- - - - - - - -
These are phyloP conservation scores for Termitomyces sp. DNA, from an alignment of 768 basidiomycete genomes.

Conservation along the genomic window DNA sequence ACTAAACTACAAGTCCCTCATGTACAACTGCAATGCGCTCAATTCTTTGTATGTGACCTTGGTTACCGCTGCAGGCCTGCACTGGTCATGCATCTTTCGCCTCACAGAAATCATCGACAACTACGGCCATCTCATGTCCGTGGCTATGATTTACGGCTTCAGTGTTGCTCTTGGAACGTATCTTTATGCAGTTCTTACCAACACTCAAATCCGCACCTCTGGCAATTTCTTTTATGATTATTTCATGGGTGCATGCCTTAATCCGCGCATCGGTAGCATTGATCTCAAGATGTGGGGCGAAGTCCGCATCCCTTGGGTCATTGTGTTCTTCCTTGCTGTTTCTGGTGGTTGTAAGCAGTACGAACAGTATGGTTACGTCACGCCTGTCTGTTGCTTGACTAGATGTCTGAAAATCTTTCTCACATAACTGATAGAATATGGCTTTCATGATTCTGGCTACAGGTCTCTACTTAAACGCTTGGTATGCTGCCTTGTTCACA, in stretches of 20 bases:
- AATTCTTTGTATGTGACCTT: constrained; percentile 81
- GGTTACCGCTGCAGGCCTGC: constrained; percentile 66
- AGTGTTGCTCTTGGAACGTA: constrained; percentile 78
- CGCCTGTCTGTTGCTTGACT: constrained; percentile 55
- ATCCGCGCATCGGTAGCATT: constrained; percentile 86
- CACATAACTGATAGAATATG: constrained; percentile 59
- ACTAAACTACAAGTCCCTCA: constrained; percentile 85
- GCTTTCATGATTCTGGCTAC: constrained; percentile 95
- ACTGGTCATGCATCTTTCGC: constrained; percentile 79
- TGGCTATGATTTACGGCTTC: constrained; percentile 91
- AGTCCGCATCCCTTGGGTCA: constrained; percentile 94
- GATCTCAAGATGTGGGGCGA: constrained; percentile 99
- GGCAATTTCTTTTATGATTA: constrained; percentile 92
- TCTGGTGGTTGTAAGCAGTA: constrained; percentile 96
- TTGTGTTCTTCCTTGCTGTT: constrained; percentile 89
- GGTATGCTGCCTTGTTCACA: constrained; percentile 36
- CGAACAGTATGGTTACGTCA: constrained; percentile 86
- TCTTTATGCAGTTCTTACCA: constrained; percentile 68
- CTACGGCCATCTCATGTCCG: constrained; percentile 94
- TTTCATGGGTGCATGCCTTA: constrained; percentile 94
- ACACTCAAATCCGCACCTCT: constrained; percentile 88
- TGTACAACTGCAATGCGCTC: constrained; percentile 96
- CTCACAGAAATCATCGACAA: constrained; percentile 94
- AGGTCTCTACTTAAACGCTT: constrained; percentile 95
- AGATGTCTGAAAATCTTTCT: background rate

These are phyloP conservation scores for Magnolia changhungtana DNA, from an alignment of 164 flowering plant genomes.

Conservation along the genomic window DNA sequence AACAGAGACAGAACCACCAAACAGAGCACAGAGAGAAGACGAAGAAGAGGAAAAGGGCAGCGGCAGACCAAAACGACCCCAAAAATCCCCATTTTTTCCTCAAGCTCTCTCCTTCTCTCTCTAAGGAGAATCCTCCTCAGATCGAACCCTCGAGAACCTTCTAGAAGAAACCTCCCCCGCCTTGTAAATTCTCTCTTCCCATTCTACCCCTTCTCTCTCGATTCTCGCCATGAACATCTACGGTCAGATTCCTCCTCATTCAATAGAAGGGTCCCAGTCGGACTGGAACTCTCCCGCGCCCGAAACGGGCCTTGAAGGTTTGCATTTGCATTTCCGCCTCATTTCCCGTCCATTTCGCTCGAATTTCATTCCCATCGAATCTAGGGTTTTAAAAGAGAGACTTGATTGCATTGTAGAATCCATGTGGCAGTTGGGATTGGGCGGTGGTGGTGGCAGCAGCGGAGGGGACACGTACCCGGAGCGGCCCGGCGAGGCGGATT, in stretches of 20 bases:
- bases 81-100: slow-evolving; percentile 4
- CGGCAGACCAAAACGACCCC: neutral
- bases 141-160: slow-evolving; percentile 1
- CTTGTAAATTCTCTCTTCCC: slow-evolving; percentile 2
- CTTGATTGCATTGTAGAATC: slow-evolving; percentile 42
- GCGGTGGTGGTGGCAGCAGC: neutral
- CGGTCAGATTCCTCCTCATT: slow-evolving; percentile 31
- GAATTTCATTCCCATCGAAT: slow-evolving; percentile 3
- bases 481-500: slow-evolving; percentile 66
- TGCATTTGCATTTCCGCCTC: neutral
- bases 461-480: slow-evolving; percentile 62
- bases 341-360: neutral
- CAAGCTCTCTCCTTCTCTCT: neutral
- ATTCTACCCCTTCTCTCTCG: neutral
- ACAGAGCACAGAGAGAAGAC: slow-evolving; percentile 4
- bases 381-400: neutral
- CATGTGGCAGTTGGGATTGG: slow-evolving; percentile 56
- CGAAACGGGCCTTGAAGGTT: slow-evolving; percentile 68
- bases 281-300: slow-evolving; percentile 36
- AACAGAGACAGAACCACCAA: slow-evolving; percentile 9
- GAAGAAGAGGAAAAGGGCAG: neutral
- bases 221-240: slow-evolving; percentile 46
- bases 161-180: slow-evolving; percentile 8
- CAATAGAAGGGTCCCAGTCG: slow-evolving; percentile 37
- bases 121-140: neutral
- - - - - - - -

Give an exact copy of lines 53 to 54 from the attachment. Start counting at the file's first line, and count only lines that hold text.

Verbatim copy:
- CAATAGAAGGGTCCCAGTCG: slow-evolving; percentile 37
- bases 121-140: neutral